Orioles manager Mike Hargrove must feel like he stepped back in time this past week.
All of a sudden, his young club looks like the 1995 Cleveland Indians.
That Cleveland team seemed to stage a big comeback every other night. For four consecutive games, the Orioles have done the same thing, and none of those comebacks seemed more improbable than last night's.
Trailing by one run in the bottom of the ninth inning, facing a closer who hadn't allowed an earned run all season, the Orioles rallied for a 4-3 victory before 39,519 at Camden Yards.
The Orioles loaded the bases against Mariners closer Kazuhiro Sasaki, and then Jay Gibbons hit a two-run single that skidded just fair down the first base line, touching off a mob scene in the infield.
It was the first time in 25 chances the Orioles had won a game when trailing after the eighth inning. But the Orioles seemed to be building toward this when they erased deficits of at least four runs on Wednesday, Thursday and Friday - winning two of those games.
"I don't know if it will turn around a season," Hargrove said. "It certainly doesn't hurt what we're trying to accomplish."
Sasaki (2-1) entered the ninth inning with a 0.00 ERA in 20 appearances spanning 20 2/3 innings. His remarkable streak ended when he was charged with two runs (one earned) in the ninth.
Gary Matthews started the winning rally by beating out a single that Mariners second baseman Bret Boone stopped in shallow right field. Chris Singleton followed with a sacrifice bunt, and even though Seattle third baseman Jeff Cirillo called for the ball, Sasaki picked it up and fired wide of first base.
With the ball rolling in foul territory, the speedy Matthews raced about 20 feet past third base, but base coach Tom Trebelhorn wisely stopped him when Mariners right fielder Ichiro Suzuki came up throwing.
"I couldn't believe Ichiro got there so quick," Matthews said. "I looked up and he had the ball."
With runners at second and third, Sasaki walked Jeff Conine intentionally, loading the bases. Gibbons said he went to the plate just trying to make contact, and he wound up hitting Sasaki's trademark pitch, a split-fingered fastball.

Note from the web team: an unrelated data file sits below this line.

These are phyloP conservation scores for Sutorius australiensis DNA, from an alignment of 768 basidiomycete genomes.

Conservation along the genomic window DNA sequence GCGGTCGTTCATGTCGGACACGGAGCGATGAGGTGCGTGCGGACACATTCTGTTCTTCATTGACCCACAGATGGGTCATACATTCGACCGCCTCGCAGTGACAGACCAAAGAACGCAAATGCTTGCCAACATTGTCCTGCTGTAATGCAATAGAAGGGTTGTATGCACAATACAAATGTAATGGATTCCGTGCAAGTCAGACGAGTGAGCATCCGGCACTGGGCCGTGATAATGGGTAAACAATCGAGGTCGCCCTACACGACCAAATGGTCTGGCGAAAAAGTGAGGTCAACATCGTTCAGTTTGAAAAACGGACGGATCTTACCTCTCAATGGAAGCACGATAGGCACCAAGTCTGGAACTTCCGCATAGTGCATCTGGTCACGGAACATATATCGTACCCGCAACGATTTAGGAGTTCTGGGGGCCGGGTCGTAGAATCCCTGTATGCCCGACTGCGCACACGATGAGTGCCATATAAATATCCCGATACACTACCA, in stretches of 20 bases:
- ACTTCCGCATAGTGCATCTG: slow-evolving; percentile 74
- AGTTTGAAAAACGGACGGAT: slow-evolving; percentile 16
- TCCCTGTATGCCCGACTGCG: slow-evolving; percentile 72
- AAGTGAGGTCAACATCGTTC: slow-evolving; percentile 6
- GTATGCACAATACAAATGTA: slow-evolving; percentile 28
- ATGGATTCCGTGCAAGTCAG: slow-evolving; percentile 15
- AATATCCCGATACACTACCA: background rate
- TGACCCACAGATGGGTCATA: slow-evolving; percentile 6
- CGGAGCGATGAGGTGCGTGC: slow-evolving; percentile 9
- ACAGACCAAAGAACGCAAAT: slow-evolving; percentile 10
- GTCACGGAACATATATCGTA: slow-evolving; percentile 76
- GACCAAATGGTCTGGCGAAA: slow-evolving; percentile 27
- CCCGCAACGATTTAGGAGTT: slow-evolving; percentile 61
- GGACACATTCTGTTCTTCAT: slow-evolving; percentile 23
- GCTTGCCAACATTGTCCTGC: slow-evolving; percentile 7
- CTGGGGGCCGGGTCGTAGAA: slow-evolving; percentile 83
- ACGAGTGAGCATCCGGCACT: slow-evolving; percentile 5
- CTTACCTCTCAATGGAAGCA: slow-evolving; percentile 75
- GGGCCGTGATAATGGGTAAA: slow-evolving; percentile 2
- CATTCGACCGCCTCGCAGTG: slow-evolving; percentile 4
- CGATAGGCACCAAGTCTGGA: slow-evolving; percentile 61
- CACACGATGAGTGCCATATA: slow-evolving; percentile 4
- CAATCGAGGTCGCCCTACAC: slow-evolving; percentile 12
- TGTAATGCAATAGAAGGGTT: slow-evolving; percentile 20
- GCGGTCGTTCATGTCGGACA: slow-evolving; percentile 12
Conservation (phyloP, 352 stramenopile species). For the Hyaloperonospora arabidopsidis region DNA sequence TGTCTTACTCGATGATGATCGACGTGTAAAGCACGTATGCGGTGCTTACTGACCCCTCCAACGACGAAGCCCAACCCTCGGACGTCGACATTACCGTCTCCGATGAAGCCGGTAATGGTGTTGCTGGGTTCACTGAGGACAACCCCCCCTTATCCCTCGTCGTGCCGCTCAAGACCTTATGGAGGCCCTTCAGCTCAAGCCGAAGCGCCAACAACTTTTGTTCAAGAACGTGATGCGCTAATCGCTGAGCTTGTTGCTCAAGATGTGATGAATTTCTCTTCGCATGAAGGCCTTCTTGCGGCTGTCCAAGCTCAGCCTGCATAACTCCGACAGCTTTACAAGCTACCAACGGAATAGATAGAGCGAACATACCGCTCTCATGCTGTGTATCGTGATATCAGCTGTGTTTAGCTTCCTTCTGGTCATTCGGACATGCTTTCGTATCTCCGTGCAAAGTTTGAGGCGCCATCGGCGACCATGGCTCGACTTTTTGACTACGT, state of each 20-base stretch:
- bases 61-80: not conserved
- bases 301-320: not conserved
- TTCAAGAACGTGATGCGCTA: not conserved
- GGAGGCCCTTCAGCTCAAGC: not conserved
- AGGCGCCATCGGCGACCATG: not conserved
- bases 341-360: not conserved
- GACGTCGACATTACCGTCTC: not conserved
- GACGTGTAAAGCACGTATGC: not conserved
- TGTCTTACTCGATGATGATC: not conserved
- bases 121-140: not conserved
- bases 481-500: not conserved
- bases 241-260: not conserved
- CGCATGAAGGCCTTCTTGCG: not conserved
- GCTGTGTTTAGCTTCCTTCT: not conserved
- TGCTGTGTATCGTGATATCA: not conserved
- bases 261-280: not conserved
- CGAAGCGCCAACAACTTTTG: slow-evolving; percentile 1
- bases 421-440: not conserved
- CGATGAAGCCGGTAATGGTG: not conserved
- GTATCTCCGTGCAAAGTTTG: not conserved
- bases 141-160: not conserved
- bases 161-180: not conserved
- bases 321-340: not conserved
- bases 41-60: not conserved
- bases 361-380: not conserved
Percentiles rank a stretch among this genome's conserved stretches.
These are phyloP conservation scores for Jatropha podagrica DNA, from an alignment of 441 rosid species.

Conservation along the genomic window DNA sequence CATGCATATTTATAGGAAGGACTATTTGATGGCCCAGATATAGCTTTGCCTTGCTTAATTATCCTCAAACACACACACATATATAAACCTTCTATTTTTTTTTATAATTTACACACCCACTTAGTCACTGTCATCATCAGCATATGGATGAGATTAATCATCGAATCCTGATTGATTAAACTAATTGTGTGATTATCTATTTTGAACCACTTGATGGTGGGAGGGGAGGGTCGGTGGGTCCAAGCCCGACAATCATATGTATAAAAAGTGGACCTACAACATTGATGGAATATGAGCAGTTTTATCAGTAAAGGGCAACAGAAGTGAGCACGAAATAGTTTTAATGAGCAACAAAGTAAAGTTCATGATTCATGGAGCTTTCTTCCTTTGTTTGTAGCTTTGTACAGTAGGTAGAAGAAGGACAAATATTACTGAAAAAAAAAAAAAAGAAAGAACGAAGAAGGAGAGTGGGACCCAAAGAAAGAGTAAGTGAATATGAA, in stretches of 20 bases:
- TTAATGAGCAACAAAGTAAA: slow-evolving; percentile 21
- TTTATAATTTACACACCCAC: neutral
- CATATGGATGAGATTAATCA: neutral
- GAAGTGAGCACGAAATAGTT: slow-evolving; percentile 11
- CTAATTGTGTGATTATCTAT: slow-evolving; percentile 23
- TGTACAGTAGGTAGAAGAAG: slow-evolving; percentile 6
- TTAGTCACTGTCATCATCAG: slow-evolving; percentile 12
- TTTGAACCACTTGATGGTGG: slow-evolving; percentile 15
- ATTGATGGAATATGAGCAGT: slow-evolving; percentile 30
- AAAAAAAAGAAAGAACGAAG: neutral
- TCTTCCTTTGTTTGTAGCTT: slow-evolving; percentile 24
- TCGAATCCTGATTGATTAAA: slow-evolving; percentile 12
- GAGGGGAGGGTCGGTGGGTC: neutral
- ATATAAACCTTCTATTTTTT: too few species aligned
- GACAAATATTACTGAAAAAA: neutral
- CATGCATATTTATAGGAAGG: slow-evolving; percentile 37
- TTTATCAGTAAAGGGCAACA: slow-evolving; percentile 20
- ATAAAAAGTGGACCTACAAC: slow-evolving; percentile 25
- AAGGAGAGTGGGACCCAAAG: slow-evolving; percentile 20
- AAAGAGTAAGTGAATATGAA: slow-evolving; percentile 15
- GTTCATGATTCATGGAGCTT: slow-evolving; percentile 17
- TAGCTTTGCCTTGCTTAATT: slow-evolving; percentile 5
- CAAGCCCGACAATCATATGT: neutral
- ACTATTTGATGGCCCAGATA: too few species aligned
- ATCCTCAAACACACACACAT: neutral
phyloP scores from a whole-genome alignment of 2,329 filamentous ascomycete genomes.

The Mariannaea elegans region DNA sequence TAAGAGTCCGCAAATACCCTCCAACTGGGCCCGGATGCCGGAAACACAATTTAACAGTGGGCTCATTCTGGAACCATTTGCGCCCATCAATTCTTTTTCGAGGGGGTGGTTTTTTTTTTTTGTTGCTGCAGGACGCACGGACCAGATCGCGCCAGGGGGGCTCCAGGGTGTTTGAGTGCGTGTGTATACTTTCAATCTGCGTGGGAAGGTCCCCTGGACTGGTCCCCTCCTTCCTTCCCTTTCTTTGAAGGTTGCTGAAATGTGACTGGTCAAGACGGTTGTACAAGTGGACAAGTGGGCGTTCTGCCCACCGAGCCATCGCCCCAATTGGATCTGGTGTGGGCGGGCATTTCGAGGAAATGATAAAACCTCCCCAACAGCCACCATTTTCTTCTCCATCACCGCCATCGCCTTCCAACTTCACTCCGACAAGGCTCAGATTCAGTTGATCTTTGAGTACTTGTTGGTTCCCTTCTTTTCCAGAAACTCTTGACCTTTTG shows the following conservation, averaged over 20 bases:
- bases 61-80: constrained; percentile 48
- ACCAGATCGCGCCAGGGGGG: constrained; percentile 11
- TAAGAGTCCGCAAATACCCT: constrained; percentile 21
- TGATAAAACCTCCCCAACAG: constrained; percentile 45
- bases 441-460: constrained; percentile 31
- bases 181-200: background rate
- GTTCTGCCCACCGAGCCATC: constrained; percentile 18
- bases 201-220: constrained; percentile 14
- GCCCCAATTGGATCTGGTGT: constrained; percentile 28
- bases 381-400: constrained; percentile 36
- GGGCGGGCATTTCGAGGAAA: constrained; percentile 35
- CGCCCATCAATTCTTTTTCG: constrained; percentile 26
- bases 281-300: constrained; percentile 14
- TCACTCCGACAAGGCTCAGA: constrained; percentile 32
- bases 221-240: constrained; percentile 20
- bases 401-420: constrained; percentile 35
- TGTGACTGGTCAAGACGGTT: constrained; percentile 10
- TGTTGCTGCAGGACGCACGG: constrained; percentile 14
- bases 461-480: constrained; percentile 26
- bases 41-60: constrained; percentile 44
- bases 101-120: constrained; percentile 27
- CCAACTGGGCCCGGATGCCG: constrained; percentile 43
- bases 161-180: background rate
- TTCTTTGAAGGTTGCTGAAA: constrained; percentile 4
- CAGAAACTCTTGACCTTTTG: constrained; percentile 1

The Orioles stormed from the dugout in two groups, with one congratulating Gibbons on the infield, and the other mobbing Matthews at home plate.
"There's no better way to do it," Gibbons said. "Especially against a team like the Mariners."
The Mariners were 25-0 when leading after the eighth inning. But their vaunted bullpen has shown some cracks in this series, blowing save opportunities in three consecutive games.
For Sasaki, this marked the third blown save in 15 chances.
"It looked a little bleak for us," Hargrove said, "going into the ninth inning with the probably the best closer in the American League ... and maybe all of baseball on the mound."
Still, the recent comeback spree had given the Orioles confidence.
"We know we've got the type of personnel that can put together a rally late in the ballgame," said Jeff Conine, who doubled and scored to trim Seattle's lead to 3-2 in the seventh. "We're not up there pressing. We're doing whatever we can to get the lead."
For five innings, Rodrigo Lopez and James Baldwin staged a scoreless pitchers' duel, with Lopez holding the Mariners to three hits and Baldwin holding the Orioles to one.
In one of his best starts of the season, Lopez allowed three runs (two earned) on seven hits over seven innings. He entered the game with the third-best ERA in the American League and kept it sitting at 2.57.
Willis Roberts (3-1) earned the victory, pitching two innings of scoreless relief and quietly lowering his ERA to 1.91.
An error by Conine, the first baseman, sparked the Mariners in the sixth. Suzuki hit a two-hop bullet, and the ball handcuffed Conine, bouncing into right field. It was Conine's fifth error of the season and the third in a week.
Suzuki stole second base and scored on Mark McLemore's single to right-center field. Then McLemore stole second base and scored on John Olerud's double, which also went into right-center.
Pitching on eight days' rest, Baldwin retired 14 consecutive batters heading into the sixth inning, but Marty Cordova broke that streak with a leadoff home run. After falling behind in the count 0-2, Cordova choked up on the bat and lofted a fastball over the center-field fence.
The Mariners made it 3-1 in the seventh, as Desi Relaford hit a leadoff double, moved to third on Dan Wilson's sacrifice bunt and scored on Mike Cameron's double down the third base line.
A week ago, that lead might have seemed insurmountable. Not anymore.
"These kinds of wins can mean huge things for a club that's building," Hargrove said. "Immediately, you feel good about yourself. But it's really positive down the road because when you're able to do this against that type of ballclub; it sets your mind that you're really never out of a ballgame."
TV/Radio:Ch. 54/WBAL (1090 AM)
Starters: Mariners' Joel Pineiro (4-2, 2.81) vs. Orioles' Sean Douglass (0-1, 6.75)